[Date Prev][Date Next][Thread Prev][Thread Next][Date Index][Thread Index]
Here is one for this list. Please don't put it on a web page or forward to
another list, or reprint it without my permission.
Carp by Any Other Name Cost More but Still Taste as Bad
By Norman D. Edelen, Jr., GPAS
Aquarists who rent apartments must often find themselves jealous of their
fellow hobbyists that own houses. Home-owning aquarists have so much room!
Often they have a single room in their dwelling devoted entirely to
aquaristic undertakings. Fishrooms. Amazing spare bedrooms or dank
basement quarters full of the whining hum of blowers were no thought is
given to human comfort, were carpet is undesirable and wet and moldy if
present, were ugly tanks can be hidden away from the causal visitor and
proudly displayed to those guests equally as caught up in the hobby. The
trophy tank may have a place in the family room, but that bare 'working'
tank full of fry will be stuffed into the fishroom.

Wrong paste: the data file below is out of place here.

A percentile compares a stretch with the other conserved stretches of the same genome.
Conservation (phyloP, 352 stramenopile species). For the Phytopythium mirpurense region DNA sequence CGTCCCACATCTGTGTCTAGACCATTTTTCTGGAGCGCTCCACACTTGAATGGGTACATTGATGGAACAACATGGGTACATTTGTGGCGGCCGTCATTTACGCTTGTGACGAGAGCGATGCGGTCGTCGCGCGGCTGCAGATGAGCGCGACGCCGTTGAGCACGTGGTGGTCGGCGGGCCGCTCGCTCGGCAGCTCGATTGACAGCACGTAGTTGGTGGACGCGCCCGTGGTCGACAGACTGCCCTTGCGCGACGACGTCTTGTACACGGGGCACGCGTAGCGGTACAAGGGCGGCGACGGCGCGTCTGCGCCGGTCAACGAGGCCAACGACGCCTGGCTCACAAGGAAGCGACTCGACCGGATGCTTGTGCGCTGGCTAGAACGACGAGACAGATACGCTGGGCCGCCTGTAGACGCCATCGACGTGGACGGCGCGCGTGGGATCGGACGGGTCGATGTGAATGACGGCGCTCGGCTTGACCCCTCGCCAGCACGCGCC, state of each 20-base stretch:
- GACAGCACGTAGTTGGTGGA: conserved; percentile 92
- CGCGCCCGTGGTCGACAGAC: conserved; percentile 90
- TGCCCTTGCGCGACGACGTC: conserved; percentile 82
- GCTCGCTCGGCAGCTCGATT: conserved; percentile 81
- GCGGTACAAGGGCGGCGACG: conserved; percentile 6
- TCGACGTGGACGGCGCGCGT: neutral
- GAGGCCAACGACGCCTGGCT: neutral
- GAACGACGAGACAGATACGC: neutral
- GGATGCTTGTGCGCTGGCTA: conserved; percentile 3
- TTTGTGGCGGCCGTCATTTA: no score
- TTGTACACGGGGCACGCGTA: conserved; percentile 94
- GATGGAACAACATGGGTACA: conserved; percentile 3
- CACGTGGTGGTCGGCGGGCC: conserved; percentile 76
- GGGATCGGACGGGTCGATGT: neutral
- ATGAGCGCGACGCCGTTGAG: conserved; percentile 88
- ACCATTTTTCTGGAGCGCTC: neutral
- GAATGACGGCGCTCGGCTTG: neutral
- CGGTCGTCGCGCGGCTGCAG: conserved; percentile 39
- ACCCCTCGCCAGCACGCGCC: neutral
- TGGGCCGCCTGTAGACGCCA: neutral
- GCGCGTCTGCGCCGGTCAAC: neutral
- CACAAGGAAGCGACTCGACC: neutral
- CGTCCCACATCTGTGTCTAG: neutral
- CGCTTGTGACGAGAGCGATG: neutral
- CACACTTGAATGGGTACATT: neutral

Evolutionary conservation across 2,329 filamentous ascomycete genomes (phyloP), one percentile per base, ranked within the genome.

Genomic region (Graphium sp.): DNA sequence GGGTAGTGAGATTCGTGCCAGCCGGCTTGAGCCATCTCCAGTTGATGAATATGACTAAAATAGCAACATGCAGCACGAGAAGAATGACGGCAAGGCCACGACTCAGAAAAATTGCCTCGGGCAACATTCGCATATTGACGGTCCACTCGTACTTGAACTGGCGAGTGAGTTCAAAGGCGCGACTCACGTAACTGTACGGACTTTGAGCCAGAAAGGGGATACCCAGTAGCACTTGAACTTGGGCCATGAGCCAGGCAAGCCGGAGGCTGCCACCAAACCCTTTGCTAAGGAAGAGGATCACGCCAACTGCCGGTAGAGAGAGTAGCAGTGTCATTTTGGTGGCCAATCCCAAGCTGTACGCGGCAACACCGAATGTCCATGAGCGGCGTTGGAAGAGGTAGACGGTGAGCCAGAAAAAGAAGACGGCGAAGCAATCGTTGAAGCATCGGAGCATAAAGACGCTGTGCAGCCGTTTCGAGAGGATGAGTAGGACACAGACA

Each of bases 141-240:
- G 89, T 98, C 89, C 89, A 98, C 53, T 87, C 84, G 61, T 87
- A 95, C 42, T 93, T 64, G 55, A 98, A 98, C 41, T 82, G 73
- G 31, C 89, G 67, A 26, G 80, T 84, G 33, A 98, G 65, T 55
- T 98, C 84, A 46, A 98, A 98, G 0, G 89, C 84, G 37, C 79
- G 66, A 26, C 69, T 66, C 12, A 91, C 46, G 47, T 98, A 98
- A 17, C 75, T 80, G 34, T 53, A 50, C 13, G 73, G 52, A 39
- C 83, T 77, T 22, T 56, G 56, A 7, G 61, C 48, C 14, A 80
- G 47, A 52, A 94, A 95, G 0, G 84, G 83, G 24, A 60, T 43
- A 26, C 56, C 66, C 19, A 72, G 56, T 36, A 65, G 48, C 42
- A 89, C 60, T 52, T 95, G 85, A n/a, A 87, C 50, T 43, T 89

Apartment hobbyists surely have cause for envy. Dank leaking tanks full of
fry balancing upon the kitchen counter, or perched precipitously on the
television. The slightly unpleasant aroma of flake food ground into the
fungus laden living room carpet. The racket of air pumps and filters
constantly detracting from the simple pleasure of watching television. The
python always underfoot. Aquariums kept dry and in storage for lack of
space. All of these hardships nourishes the envy of the poor apartment
aquarists, but nothing bothers the renter more than the ability of the
purchaser to establish expansive backyard ponds, lively and colorful with
lilies and fish, attracting all manner of wildlife, and providing continual
solace for the home owning soul.
The backyard pond is a veritable oasis of sights and sounds completely
exotic to the average renter. No enterprise undertaken by the poor victim
of the landlords can possibly provide as great a sense of accomplishment,
nor as near a recreation of Arcadia. Sedating sounds of moving waters, the
stately powerful movements of large gaudy carp, flowers and more flowers,